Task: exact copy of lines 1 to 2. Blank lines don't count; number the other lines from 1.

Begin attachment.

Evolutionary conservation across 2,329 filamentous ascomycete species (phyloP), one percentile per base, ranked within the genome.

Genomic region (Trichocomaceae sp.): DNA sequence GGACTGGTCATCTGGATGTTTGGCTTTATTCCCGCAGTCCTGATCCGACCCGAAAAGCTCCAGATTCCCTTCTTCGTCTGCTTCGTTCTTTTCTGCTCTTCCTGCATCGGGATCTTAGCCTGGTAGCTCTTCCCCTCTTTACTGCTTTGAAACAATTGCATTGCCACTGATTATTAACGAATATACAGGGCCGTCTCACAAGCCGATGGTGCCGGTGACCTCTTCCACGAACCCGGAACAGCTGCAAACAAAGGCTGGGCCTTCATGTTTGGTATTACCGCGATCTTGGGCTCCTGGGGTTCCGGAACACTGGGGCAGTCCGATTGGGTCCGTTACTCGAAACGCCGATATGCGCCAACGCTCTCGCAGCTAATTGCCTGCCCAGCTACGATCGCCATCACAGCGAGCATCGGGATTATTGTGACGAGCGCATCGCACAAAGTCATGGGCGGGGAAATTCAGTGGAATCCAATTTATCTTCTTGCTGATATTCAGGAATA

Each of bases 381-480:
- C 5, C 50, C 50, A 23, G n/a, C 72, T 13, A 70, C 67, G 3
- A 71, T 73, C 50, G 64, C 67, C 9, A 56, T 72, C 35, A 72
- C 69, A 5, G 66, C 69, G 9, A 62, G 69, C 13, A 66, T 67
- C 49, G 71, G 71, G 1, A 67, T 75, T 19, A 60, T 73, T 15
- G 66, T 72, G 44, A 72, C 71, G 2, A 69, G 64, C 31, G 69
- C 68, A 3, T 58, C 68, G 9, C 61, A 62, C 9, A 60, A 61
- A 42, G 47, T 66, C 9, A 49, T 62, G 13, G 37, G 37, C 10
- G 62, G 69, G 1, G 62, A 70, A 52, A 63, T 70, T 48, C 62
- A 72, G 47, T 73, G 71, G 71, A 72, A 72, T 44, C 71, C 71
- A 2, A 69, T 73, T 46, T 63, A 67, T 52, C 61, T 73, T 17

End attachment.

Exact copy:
Evolutionary conservation across 2,329 filamentous ascomycete species (phyloP), one percentile per base, ranked within the genome.

Genomic region (Trichocomaceae sp.): DNA sequence GGACTGGTCATCTGGATGTTTGGCTTTATTCCCGCAGTCCTGATCCGACCCGAAAAGCTCCAGATTCCCTTCTTCGTCTGCTTCGTTCTTTTCTGCTCTTCCTGCATCGGGATCTTAGCCTGGTAGCTCTTCCCCTCTTTACTGCTTTGAAACAATTGCATTGCCACTGATTATTAACGAATATACAGGGCCGTCTCACAAGCCGATGGTGCCGGTGACCTCTTCCACGAACCCGGAACAGCTGCAAACAAAGGCTGGGCCTTCATGTTTGGTATTACCGCGATCTTGGGCTCCTGGGGTTCCGGAACACTGGGGCAGTCCGATTGGGTCCGTTACTCGAAACGCCGATATGCGCCAACGCTCTCGCAGCTAATTGCCTGCCCAGCTACGATCGCCATCACAGCGAGCATCGGGATTATTGTGACGAGCGCATCGCACAAAGTCATGGGCGGGGAAATTCAGTGGAATCCAATTTATCTTCTTGCTGATATTCAGGAATA